Law firm Charles Russell head of competition and regulation Paul Stone told the audience that despite government guidance there is still some uncertainty over the Act, set to come into force in July.
"The difficulty is finding where the line in terms of the regulation and what constitutes being the wrong side of it," said Stone.
"The wrong side of the line would be inviting a customer to an event, but only doing so if they agree sign a contract or using the event to influence a business decision in your favour. Long-standing relationships, though, are fine."
Stone said there was a grey area, because what one company would consider lavish another might consider run-of-the-mill hospitality.
"Getting the tone right in terms of your business is the important thing," said Stone.
Fuse head of events Ros Robinson also spoke on the panel and suggested the a fall in corporate hospitality spending at some companies is inevitable.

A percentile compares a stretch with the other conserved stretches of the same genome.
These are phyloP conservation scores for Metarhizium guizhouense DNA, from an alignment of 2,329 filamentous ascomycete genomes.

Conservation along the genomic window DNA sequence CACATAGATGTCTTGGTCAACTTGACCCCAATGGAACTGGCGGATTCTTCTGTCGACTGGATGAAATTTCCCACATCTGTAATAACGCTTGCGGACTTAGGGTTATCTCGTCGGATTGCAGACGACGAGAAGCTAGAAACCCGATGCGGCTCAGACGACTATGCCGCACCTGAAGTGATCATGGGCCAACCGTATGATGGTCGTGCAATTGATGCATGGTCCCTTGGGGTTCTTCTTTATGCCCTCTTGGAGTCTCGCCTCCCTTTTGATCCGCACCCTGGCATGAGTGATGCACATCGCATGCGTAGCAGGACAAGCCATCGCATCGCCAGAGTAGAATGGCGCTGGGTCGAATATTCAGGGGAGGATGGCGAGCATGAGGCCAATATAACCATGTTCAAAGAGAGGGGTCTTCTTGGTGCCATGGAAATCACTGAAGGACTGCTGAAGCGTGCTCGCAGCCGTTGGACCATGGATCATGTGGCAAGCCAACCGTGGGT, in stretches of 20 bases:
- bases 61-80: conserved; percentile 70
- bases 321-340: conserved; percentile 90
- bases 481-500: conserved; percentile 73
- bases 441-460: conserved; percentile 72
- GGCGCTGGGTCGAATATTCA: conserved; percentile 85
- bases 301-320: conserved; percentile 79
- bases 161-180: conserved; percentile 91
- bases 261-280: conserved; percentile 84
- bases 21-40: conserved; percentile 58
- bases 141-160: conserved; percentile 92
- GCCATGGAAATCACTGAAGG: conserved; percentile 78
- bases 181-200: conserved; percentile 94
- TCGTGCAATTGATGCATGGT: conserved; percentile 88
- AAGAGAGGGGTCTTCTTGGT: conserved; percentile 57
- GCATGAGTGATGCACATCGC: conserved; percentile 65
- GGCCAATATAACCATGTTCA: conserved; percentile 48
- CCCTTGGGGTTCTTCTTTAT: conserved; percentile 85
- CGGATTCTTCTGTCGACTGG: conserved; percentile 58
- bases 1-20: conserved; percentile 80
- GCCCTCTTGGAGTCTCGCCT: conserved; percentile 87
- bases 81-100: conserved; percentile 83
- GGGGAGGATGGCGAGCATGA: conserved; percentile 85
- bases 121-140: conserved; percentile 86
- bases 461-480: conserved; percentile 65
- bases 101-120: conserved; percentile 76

"Many larger firms have had anti-corruption and bribery regulations in place for some time," said Robinson. "But there will be more scrutiny into expenditure. Budgets aren’t what they were any more anyway, but that focus on watching expenditure is likely to be increased."
The Bribery Act carries with it some draconian sentences, including unlimited fines for companies and up to ten years in prison for individuals.
"The upside is that it is easy to make allegations now if you feel a company has crossed the line," said Stone. "The downside of that is if you are wrongly accused your reputation may take a hit as a result."
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